We must figure out ways (because there will be many) not simply to say -- but demand -- that black lives matter.
You know this already, but when Brad likes a book he really likes a book. Here he is talking about Max Porter's novel, Grief is the Thing With Feathers.
Max & Anthony Marra will be in conversation in Oakland on Friday, June 24th. There is so much more to say about this wonderful debut.
And now, a word from our friends at the Institute for Local Self-Reliance:
Since our founding in 1974, we have worked to rewrite the rules and empower communities to choose their own future. Across several vital economic sectors, we help break the corporate stranglehold that extracts wealth from local economies and undermines democracy. We give communities the tools to build a strong local economy themselves. From banking to energy, healthy soils to community-owned Internet networks, time and again we have shown that when we level the playing field for individuals and businesses, we improve our economy and the quality of life for all citizens. To many, ILSR is one initiative that they have followed, learned from, and tried to embody. But we are much more than that. We are a network of initiatives with a coherent philosophy and strategy that link all things community – utilities, internet, shopping, banking, trash, recycling, and – the most important part piece – YOU. We need your help to expand our reach and multiply our successes.
Alright, alright, Internet, maybe you're not so bad after all!
"Yesterday [4/15] selections from the Archive of Recorded Poetry and Literature at the Library of Congress became available to stream online for the first time — the launch of a project digitizing some of their 2,000 recordings from the past 75 years of literature. “I think that reading poetry and prose on the page is important, but there’s nothing that can replace listening to literature read aloud, especially when it is read by the creator of the work,” Catalina Gomez, project manager for the process of putting the archive online, told Hyperallergic."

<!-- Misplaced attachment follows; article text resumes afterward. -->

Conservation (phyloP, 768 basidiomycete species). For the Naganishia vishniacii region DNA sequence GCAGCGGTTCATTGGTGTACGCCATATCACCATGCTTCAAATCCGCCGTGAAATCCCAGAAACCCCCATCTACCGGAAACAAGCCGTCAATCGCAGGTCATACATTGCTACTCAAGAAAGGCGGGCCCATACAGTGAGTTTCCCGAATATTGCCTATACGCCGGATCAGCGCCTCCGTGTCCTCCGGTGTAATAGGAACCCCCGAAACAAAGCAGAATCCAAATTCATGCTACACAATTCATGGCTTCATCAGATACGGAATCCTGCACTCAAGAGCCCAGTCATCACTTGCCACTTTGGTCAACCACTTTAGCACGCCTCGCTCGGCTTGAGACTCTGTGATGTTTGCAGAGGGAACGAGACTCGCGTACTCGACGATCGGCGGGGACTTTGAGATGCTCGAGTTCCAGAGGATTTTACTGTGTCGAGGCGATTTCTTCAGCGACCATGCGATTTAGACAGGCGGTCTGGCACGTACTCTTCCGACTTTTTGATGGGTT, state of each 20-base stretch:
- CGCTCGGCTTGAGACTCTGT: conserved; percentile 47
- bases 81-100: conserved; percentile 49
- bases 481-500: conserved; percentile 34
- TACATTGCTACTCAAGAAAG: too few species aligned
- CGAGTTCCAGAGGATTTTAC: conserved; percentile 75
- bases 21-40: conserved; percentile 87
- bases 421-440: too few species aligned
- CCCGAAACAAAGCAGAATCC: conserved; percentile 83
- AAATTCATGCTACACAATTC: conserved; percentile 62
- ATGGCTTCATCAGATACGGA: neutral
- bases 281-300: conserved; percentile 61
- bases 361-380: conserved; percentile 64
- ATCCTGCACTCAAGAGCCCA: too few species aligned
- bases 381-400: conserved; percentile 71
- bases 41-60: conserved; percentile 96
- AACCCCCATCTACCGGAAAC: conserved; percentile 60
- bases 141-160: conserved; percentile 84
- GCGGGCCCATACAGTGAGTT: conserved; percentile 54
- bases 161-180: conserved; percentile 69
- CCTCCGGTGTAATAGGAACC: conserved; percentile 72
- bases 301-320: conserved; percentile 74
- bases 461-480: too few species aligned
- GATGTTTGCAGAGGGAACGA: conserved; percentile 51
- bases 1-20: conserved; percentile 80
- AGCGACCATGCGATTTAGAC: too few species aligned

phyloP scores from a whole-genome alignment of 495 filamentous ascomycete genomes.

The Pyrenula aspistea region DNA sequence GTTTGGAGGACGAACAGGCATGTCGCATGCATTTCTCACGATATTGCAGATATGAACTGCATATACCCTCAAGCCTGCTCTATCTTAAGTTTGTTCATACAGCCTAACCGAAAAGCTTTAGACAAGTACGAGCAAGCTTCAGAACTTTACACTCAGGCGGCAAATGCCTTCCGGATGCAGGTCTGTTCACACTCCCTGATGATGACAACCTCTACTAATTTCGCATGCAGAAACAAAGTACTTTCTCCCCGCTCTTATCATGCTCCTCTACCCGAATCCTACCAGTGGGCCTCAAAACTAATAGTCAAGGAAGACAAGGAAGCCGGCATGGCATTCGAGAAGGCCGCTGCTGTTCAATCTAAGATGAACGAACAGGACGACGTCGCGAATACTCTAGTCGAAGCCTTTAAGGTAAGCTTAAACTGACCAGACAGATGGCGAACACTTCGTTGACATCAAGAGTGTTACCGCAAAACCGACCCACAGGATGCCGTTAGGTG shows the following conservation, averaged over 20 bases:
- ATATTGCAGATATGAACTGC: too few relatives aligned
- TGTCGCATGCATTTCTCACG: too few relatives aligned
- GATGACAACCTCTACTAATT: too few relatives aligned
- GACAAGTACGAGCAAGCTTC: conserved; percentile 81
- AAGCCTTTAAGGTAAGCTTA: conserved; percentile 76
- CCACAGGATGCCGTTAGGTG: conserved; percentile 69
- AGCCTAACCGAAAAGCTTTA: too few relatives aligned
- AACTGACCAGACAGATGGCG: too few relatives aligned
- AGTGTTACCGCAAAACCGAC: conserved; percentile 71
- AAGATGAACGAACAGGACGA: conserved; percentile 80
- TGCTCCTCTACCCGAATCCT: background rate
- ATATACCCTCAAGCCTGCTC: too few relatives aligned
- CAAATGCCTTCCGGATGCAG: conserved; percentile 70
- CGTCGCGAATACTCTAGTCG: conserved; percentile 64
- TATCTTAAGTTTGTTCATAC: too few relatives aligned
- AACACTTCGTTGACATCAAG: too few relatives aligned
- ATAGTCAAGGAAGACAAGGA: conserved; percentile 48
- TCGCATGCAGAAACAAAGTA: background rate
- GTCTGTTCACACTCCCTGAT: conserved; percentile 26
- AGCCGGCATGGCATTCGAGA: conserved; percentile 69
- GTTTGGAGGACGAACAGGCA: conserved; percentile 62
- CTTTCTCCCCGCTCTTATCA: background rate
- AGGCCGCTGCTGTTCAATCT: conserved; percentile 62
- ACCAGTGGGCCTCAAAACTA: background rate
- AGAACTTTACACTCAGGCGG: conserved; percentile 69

A bit like the Cornell Lab of Ornithology's massive collection of animal calls . . . but, well, literature. Okay, fine, Internet! You're doing good work.
The first meeting of DIESEL, A Bookstore in Brentwood’s Mystery Book Club will take place on Friday, June 3rd, at 7 pm in the south courtyard of the Brentwood Country Mart. We’re going to be discussing Jessica Knoll’s Luckiest Girl Alive.
The group is free and meets on the first Friday of every month. RSVPs are requested so we have an idea of how many people to expect. If you have any questions, feel free to stop by and ask, call the store at 310-576-9960, e-mail firstname.lastname@example.org or tweet at @dieselbrentwood.
Luckiest Girl Alive is both a national bestseller and a top choice of Diesel customers. It’s a thriller with a protagonist who at first seems spoiled and unhappy with her aspirational life. Gradually, the reader learns about the trauma that has caused her to act the way she does. Reese Witherspoon, who is co-producing the upcoming movie adaptation, described the book as “required summer reading for adults.”
The group is hosted by Diesel Brentwood bookseller and social media editor Alex Melnick. Alex is a veteran bookseller, a recovering computer programmer, and a Santa Monica native. You can read about some of his favorite books here. Feel free to e-mail him with book club questions and suggestions at email@example.com or tweet at @aemelnick.
P.S. At each meeting, we will decide on the book for a later month. Come prepared with suggestions!